Now, I tell you again. This is not a bad film. I’ve probably exaggerated the negatives in that summary; the plot holes are there but they’re not all as very big as I might have made them sound. In any other film, especially any other fantasy film about a bloke who wears a mask and carries small explosives on his belt, you wouldn’t even notice them. There were bigger deus ex machina in STAR WARS, there were cornier scenes in IRON MAN and far more hamfistedness in GREEN LANTERN. But this movie must necessarily suffer by comparison with its nearly flawless predecessor, and Nolan’s usually immaculate story-telling. We have grown accustomed to a Batman who does not trust, not a Batman who trusts arbitrarily. We have been blessed with carefully nuanced plots which end in “Ahh NOW I get it!” credit rolls, not stories which require us to make leaps over their gaps. The bar was set high, and the old record still stands.

I’ve told you all about the story, and where I see its shortcomings. The actors, on the other hand, are generally without fault. Christian Bale inhabits the role so well, I fear for whoever next takes it on (for this reason among others I don’t think we’ll see Batman on screen again for at least 10 years). Tom Hardy is utterly convincing and totally terrifying as the ruthless Bane, silly mask not withstanding. He struts like a pro-wrestler and dominates any space he shares with the rest of the cast. Bane has always been drawn as a big man and written as a big personality, and Hardy pulls it off perfectly. He reminds you of nothing less than a force of nature, come to wreak havoc and quite unstoppable. Anne Hathaway is an adequate Selina Kyle, and Joseph Gordon-Levitt is an adequate John Blake. Any of a hundred others could have done equally well in those roles. Morgan Freeman coasts but does not disappoint as Lucius Fox & Michael Caine over-emotes as an apparently pre-menstrual Alfred. Marion Cotillard is slightly wooden and unappealling as Miranda Tate; for obvious reasons this is a character we should be urging on and worrying over; she’s ostensibly the weakest of the bunch and the most good hearted, from her opening scene, but I just found myself unsympathetic and only intellectually concerned about what was happening to her. The real standout is Gary Oldman as Commissioner James Gordon, who (as in BATMAN BEGINS & THE DARK KNIGHT) is the real hero of the story. It’s Jim Gordon in his trenchcoat and glasses that we feel is really in danger, not Batman in his kevlar and mask. It’s Jim Gordon who goes down into the sewers or jumps into the moving truck with only with a snub revolver and his own courage. It’s Jim Gordon who travels the hero’s journey through self-loathing & inadequacy to  the growing realisation that there is no faith to be had in the instituitions of man, but simply in a man’s integrity. Heath Ledger won a nag of posthumous awards for the Joker’s anarchic insanity; Gary Oldman deserves no less for Gordon’s humble humanity.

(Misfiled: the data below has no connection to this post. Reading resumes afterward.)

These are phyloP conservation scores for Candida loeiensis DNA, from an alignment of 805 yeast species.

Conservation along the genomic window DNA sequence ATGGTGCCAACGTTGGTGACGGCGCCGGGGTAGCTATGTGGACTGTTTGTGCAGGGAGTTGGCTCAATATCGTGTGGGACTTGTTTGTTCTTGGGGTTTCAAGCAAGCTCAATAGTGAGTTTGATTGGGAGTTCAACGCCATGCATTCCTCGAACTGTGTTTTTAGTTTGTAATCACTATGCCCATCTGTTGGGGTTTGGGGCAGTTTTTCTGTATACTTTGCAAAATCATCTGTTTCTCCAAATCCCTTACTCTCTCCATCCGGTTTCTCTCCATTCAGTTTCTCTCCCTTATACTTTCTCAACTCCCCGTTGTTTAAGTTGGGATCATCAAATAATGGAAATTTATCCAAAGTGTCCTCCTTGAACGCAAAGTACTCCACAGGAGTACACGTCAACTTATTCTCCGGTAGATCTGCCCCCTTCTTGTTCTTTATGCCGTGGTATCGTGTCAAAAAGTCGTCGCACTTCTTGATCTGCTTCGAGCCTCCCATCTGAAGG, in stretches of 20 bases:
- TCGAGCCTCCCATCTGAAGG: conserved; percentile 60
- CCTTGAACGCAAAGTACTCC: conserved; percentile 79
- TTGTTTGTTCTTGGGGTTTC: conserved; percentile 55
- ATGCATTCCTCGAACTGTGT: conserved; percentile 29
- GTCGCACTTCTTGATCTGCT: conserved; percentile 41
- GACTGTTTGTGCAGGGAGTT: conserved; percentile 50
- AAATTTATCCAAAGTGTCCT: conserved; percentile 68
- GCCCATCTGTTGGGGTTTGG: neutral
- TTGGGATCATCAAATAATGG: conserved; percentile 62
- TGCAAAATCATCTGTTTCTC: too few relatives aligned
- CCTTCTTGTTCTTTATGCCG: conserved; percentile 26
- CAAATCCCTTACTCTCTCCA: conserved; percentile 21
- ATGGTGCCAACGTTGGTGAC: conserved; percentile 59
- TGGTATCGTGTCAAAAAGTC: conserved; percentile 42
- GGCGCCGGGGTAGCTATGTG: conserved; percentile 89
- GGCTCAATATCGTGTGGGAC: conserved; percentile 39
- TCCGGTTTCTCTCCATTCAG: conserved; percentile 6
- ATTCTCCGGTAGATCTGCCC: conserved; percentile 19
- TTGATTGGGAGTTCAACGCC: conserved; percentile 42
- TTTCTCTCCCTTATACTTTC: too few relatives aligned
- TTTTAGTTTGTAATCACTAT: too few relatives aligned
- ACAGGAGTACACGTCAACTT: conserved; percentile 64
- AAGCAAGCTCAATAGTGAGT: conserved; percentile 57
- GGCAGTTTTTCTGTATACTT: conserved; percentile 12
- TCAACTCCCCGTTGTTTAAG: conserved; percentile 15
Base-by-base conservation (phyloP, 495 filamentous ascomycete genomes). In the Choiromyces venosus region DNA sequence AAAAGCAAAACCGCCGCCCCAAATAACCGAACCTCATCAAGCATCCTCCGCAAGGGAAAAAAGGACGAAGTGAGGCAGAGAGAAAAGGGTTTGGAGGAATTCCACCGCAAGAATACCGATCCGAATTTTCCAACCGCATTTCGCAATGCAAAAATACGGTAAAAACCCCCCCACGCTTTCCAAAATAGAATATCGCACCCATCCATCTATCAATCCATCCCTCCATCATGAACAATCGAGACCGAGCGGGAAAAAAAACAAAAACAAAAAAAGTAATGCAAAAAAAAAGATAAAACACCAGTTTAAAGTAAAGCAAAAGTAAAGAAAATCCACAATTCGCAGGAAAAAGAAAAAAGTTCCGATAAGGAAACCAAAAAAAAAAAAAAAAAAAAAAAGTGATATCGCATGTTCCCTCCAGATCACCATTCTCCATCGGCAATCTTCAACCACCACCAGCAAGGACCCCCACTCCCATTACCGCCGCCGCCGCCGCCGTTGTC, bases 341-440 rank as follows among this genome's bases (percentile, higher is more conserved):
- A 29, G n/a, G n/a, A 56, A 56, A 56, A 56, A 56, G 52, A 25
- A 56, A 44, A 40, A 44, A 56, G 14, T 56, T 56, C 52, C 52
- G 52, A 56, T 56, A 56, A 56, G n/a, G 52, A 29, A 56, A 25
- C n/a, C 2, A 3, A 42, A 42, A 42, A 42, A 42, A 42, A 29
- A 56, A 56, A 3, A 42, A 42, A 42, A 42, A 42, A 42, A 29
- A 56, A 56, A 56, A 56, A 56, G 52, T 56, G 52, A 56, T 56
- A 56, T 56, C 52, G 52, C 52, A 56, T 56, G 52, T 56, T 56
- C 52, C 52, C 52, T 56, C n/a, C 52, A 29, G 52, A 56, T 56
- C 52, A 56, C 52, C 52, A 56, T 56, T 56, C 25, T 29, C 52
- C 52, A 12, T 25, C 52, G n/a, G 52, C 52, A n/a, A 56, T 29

Back at the top of this very long review I said that Nolan’s Batman films aren’t traditional superhero films. However, THE DARK KNIGHT RISES is the most superhero-ish of the three, with its corny moments, its ‘from-the-ashes’ pivot, and its unnecessary costumery. Its not gonna knock the Avengers off its eleventy-jintillion dollar pedestal. It probaly won’t even match THE DARK KNIGHT for box office. But its a damn fine piece of work and as an element of the large trilogy, its quite effective in tying itself to the other two films both in terms of dtory and theme. Its just a shame that the third part in these things always seems to represent the weakest link. Think SUPERMAN III, BATMAN FOREVER, SPIDER-MAN III, X-MEN: LAST STAND, even THE GODFATHER PART 3. Someone explain that to me one day.

Cheers,
Darryn